Health Care Fraud Today:

  • Government is interested in:
    • Preventing fraud.
    • Punishing those who commit fraud.
  • There are an increasing set of area where health plans are entangled with groups that could be committing fraud or violating the laws in other ways.
  • Leads to an increasing number of complications where health plans can be victims, witnesses and perpetrators- and possibly all three in the same situation.

Overall Attitude Towards Anti-Trust Activities:

  • General recognition that money spent on anti-fraud efforts will result in overall savings.
  • Anti-fraud programs have become a significant element in the health care reform debate- as a means of cost-cutting with the expectation of making money on these investments.
  • Government’s Effort:
  • More money being thrown at health care fraud through numerous channels.
  • Continuing evolution of the use of anti-fraud contractors.
  • New tools that can be used to detect, investigate and prosecute.
  • Closing identified loopholes.

Issues Under Health Care Reform:

  • Likely to be even more enforcement efforts and new pressures for anti-fraud activities to really reduce overall health care costs.
  • Increased focus on compliance efforts- mandated compliance programs.
  • DOJ will be using the False Claims Act aggressively and in creative ways.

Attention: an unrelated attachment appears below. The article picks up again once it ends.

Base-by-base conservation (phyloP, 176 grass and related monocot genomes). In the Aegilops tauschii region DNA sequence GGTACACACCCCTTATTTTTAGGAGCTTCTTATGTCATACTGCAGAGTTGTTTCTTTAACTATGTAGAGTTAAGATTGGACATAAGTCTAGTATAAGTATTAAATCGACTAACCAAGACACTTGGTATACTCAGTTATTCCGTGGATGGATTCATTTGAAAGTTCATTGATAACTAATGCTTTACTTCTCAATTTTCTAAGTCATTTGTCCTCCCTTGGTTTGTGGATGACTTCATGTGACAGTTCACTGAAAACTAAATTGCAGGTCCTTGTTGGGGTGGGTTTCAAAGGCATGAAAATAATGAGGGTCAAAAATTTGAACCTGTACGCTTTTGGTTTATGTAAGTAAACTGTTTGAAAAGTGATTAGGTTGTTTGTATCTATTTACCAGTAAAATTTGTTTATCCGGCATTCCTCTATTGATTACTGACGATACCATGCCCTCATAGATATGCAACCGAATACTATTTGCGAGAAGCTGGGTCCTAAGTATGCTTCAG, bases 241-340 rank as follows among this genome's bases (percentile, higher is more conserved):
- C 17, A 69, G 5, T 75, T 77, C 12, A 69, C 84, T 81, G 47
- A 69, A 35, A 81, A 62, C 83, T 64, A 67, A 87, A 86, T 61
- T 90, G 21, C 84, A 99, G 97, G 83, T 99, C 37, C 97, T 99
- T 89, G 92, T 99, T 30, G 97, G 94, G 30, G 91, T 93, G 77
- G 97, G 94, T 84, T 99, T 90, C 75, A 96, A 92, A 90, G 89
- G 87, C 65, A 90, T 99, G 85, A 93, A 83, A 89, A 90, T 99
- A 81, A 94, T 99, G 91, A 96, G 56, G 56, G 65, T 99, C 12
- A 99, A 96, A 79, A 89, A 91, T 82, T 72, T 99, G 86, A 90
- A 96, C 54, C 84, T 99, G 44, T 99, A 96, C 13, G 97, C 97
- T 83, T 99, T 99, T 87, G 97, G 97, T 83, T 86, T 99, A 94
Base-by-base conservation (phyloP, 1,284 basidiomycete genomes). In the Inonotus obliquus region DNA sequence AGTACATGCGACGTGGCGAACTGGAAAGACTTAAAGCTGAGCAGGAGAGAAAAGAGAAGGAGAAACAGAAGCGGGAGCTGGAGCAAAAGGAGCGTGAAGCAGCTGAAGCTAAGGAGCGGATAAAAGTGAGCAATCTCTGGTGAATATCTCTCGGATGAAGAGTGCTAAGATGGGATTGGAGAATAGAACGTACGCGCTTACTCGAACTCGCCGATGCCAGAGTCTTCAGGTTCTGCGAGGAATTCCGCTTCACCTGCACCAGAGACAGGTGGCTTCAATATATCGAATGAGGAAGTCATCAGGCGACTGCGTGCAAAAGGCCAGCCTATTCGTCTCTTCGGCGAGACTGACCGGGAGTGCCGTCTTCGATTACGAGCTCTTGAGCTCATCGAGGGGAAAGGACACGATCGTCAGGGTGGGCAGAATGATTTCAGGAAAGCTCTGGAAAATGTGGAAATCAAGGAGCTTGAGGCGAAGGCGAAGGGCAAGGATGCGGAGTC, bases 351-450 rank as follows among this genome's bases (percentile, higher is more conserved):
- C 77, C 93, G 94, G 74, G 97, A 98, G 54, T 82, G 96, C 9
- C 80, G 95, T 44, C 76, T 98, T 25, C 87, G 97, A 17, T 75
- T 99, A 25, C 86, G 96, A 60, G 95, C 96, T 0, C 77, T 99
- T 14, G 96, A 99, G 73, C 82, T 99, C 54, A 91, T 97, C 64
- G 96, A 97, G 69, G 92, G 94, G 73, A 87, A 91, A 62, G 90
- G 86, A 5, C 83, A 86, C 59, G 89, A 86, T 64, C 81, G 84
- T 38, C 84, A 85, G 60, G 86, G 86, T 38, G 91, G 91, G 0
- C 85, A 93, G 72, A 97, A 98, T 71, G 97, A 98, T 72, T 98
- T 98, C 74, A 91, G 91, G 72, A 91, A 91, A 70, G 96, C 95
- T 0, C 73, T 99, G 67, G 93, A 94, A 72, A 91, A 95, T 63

• Does the government have “too much” power?
  • Most of the new provisions are directed at providers.
  • But, there’s increasing recognition that health insurers can be involved in fraud cases.
  • HHS Secretary is to determine, by regulation, the level of screening for provider enrollment according to the risk of fraud, waste and abuse, with respect to the category of the provider.
  • HHS can suspend payments to a particular providing pending and investigation of a credible allegation of fraud.

The HHS OIG’s Keys to Fraud Fighting:

  • Scrutinizing individuals and entities that want to participate as providers and suppliers prior to their enrollment in health care programs- don’t let phony clinics into your system in the first place.
  • Establishing payment methods that are reasonable and responsive to changes in the marketplace- some fraud is driven by the fact that payment practices are perceived to be unfair and fraud is committed to get around them.